Winnebago Industries President and CEO Michael Happe sought to clarify on Friday afternoon published reports earlier in the day of workforce layoffs and reduced hours at the company’s manufacturing facility in Forest City.
Happe told RVBUSINESS.com that earlier this week 25 employees in two different departments in the manufacturing operations were notified they would receive a four-week layoff as part of a production-related adjustment.
“So they are temporary layoffs, if that’s the right term, and it’s what I would term just a workforce pacing adjustment that, in most manufacturing organizations, happens from time to time in certain departments as we try to match the timing of their areas to the timing of the rest of the company or market,” Happe said.
“So we made that decision earlier this week,” he continued, “and that became visible apparently, so we just want to be very honest about it. It’s not a large amount of employees and certainly our intention is to have them return here in several weeks when their areas need their services.”
The issue was first made public by the Globe Gazette in Mason City, Iowa, which cited unnamed employees in a Feb. 16 report that they had been informed of layoffs and reduced hours at the plant.
Happe pointed to Winnebago’s nearly 4,000 employees across facilities in Indiana, Iowa, Oregon and Minnesota, and mentioned that at any one time there are multiple open positions posted on the company’s online job board. Winnebago doesn’t issue a press release when 25 people are hired or are asked to work overtime, he said, so likewise it doesn’t feel compelled to do so when 25 people receive a temporary layoff.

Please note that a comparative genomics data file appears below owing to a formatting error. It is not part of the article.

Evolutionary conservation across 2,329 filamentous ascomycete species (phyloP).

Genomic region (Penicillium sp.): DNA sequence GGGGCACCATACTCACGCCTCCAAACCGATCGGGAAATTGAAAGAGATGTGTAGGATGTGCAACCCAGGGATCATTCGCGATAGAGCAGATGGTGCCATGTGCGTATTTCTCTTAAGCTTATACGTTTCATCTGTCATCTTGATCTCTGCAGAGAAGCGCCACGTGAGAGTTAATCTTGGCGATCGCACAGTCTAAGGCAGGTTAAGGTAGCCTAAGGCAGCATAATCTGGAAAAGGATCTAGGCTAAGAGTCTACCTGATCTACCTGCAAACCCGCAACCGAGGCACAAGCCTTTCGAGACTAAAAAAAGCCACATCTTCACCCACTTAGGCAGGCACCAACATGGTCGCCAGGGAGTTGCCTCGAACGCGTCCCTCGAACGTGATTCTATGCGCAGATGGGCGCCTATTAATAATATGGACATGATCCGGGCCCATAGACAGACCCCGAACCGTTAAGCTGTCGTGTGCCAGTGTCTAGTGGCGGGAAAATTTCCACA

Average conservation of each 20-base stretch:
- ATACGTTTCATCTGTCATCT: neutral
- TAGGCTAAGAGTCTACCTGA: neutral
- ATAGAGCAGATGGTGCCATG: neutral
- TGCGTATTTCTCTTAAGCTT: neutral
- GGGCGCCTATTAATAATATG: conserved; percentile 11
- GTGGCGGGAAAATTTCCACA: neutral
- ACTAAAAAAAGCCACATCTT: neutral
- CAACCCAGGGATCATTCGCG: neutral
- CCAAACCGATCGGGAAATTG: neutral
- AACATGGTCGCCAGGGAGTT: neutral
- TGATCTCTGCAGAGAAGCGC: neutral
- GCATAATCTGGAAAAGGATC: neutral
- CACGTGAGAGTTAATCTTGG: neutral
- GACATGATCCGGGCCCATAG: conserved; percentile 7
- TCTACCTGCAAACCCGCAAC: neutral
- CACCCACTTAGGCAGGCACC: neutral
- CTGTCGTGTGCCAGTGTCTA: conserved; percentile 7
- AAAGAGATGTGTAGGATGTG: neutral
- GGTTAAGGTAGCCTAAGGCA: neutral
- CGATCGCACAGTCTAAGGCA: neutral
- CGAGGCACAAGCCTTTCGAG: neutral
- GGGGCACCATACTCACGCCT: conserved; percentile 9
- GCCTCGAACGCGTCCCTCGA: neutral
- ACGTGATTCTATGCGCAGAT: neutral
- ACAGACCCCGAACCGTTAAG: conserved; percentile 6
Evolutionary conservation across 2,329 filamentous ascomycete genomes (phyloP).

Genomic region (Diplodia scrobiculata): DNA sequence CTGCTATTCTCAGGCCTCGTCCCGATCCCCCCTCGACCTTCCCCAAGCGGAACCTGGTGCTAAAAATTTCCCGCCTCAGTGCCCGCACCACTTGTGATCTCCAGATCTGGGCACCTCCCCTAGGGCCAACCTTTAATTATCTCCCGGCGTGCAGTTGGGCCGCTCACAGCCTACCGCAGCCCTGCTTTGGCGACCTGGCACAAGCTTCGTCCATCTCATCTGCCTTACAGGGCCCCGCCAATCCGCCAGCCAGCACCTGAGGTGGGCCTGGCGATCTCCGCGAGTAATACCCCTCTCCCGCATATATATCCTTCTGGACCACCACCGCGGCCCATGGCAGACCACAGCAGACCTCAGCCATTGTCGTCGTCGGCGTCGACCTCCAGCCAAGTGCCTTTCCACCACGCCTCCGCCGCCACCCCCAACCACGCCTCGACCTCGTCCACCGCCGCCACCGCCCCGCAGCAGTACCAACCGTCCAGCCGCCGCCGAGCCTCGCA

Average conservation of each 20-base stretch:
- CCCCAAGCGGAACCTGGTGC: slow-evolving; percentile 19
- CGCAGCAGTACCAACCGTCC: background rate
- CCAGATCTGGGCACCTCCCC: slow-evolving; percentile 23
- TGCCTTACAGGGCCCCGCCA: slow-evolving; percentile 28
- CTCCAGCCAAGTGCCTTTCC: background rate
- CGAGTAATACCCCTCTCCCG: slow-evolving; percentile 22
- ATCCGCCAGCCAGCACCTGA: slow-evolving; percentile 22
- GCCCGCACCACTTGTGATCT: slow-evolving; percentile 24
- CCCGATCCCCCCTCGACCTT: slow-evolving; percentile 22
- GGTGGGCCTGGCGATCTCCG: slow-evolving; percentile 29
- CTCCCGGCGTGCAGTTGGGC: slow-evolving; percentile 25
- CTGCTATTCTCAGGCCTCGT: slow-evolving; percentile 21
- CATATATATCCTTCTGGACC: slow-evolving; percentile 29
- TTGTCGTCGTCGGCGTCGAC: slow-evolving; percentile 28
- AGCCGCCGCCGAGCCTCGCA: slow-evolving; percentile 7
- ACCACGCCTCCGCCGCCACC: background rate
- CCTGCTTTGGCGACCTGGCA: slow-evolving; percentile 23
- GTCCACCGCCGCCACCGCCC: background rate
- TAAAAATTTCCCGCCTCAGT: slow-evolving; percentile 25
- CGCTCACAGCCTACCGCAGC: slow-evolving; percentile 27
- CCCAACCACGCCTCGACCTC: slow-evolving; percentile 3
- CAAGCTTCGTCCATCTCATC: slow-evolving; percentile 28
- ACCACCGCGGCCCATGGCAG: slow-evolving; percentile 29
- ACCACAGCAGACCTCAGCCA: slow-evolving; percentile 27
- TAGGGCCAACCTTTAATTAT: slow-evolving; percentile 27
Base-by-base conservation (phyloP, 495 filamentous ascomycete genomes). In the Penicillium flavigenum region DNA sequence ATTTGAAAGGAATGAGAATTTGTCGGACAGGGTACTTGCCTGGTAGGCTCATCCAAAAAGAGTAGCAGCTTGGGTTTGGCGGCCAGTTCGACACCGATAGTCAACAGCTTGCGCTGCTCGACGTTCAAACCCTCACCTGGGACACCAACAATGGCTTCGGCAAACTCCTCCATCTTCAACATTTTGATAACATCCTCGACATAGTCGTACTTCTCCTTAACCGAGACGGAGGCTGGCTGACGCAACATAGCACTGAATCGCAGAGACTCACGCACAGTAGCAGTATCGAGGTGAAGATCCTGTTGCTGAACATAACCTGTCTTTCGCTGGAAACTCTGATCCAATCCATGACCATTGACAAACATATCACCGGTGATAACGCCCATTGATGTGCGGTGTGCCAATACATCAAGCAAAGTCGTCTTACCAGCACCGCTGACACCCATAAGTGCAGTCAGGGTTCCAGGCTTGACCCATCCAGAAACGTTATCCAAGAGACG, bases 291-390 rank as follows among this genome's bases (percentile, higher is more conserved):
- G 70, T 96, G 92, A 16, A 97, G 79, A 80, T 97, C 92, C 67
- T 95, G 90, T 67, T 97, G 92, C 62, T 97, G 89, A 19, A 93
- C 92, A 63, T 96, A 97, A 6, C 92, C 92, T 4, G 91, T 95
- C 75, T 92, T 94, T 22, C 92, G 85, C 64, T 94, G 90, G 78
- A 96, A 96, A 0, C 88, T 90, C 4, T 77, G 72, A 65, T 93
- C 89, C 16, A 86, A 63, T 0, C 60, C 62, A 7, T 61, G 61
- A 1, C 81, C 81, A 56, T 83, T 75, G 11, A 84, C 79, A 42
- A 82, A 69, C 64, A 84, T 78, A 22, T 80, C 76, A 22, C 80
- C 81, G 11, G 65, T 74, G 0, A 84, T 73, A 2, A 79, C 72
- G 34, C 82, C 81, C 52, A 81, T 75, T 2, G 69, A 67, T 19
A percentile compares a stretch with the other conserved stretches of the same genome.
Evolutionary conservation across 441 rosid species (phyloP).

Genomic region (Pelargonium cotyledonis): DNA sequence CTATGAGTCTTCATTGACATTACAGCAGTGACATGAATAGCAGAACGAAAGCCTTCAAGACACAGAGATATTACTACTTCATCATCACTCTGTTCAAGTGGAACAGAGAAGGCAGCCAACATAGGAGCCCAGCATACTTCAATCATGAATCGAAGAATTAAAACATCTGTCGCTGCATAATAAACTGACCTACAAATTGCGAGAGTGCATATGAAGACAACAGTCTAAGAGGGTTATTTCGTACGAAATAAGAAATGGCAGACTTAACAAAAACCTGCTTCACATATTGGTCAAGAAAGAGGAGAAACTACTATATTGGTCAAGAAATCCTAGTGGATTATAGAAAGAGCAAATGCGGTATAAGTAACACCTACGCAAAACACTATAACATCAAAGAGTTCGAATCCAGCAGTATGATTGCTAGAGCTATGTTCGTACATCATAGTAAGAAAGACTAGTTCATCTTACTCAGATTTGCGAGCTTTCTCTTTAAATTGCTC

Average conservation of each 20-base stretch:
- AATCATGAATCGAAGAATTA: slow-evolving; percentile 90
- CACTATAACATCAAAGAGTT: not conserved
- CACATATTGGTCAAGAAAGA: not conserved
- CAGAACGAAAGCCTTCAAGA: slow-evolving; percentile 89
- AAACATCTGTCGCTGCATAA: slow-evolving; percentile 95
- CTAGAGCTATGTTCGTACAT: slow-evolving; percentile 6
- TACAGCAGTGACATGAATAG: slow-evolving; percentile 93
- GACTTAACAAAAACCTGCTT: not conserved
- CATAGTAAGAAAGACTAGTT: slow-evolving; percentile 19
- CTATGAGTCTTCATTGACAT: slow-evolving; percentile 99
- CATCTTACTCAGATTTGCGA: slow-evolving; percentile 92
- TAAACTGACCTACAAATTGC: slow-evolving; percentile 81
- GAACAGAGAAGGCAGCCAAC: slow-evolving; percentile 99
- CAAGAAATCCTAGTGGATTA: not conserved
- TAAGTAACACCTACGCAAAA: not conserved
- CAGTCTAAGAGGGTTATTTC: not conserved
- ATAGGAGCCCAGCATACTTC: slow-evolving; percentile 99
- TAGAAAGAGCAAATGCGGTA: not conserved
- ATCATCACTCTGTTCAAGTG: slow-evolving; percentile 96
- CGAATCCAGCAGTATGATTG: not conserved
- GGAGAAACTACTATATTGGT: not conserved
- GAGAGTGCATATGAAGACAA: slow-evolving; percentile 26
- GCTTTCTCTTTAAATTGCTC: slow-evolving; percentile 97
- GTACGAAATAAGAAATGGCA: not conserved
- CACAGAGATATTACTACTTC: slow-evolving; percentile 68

“There’s a lot of ebb and flows that aren’t disclosed publicly. I don’t want to diminish it, but it’s not a large-scale permanent action. It’s one that we made in those departments for a pretty legitimate short-term reason, and that’s what it is,” Happe said.
He said the “short-term labor adjustments” could be attributed to the company continually seeking to identify and leverage efficiency and productivity opportunities. This includes constantly evaluating the total workforce, salaried and non-salaried, to make sure they operate in a “safe work environment where people are challenged to use their talents and skills to the best of their abilities.”
“We’re going to challenge people to be highly productive and work for continuous improvement every day, and we’re going to look to drive the business forward at more competitive and higher levels with a similar amount of resources in the future,” Happe said. “We’re challenging a lot of different areas and departments in the company these days on how they can be a more efficient, and how we can add more value to our consumers and our dealers.
“Whether they’re short-term, or we structurally do some different things, we are going to look for opportunities to be more efficient everywhere we can,” he continued. “So, again, this is one action, but if you pull the telescope out we are still very optimistic about our future. We have almost 4,000 employees every day trying to drive things productively forward for Winnebago Industries.”